African fisherman's eagle | Facts & Information

# African fisherman's Eagle | Facts & Information

African fisherman's Eagle | Discover Fascinating Facts and Information About African fisherman's Eagle

National symbol of Zambia and Zimbabwe, the African fish eagle (Haliaeetus vocifer) is part of a species of large Eagles, whose habitat is found throughout the continental surface of Africa, especially in the southern areas of the Sahara Desert.

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African Fisherman's Eagle

African fisherman's Eagle










The characteristics of this species are: head with white plumage, wings, beak and dark claws and part of the white tail.

Feeding the African fisherman's Eagle

The species Haliaeetus vocifer feeds mainly on fish. The African angler Eagle follows its prey by sitting on tree branches and then, after careful observation, pounces, plunging, on it, and snatches it with the help of claws.

After "fishing", the bird retreats to the place of observation to feed. If he hunts fish heavier than he can carry (over 1.8 kg), then he drags them on the surface of the water, "pedaling" from the wings with prey in claws, until he reaches the shore where he will feed.

The body of the Eagle is adapted to this activity, so that under the fingers it shows some sharp scales, which help it to retain slippery prey.

The African fisherman also feeds on baby crocodiles or small turtles.

Features African fisherman's Eagle

An interesting thing is that the female eagle is larger in size than the male, having between 3.2 – 3.6 kg. compared to 2 – 2.5 how much the Eagle weighs.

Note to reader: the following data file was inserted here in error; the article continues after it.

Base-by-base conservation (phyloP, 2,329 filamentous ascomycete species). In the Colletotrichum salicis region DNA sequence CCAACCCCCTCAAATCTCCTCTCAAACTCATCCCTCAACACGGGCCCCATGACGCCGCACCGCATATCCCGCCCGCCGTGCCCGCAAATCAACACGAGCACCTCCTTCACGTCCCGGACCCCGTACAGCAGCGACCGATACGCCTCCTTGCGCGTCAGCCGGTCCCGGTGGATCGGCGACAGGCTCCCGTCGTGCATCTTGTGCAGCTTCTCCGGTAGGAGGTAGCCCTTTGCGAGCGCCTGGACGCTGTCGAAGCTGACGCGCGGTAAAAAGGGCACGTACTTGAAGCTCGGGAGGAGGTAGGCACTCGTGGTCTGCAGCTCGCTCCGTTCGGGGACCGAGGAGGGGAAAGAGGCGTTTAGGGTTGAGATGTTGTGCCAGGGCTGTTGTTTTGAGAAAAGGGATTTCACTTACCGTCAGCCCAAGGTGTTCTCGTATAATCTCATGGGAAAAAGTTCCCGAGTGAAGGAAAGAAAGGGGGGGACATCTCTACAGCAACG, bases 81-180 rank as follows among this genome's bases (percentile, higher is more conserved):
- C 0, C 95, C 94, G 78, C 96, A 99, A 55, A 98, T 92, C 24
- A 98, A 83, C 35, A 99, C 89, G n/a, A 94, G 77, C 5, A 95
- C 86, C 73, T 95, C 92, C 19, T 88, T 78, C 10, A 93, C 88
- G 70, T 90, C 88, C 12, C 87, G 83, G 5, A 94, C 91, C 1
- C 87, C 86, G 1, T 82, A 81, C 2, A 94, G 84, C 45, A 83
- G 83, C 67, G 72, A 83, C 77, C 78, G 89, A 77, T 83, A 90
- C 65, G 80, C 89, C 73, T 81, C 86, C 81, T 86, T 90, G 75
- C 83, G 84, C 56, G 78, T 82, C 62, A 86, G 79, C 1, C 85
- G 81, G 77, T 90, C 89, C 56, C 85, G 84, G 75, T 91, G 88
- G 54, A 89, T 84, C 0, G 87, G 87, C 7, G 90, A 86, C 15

The wingspan is 2 m. in males, while in females it is 2.4 m.

The average body length is 63-75 cm. The species is distinguished by both dark brown plumage and strong, black wings.

The head, chest and tail of the African Eagle are white, and the hook-shaped beak is yellow with a black tip.

Breeding african angler Eagle

Breeding occurs in dry seasons, when water levels are low.

It is assumed that these eagles mate for life, and the pairs can sustain up to two to three nests, which they reuse annually.

They can reach very large sizes, over the years, precisely due to reuse (2 m in diagonal and 1.2 m in depth).

The female lays between 1-3 eggs, white, sprinkled in places with reddish spots, which she generally hatches alone.

The male can come to her aid, then she is away hunting. Incubation lasts between 42 and 45 days, before the chicks hatch.

The chicks hatch successively, a few days apart, and the largest of them will almost always kill the smaller ones.

The chicks are able to feed on their own after 8 weeks and will begin their journey outside the nest after another 2 weeks.

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African fisherman's eagle | Facts & InformationAfrican Fisherman's Eagle | Discover Fascinating Facts and Information About African Fisherman's Eagle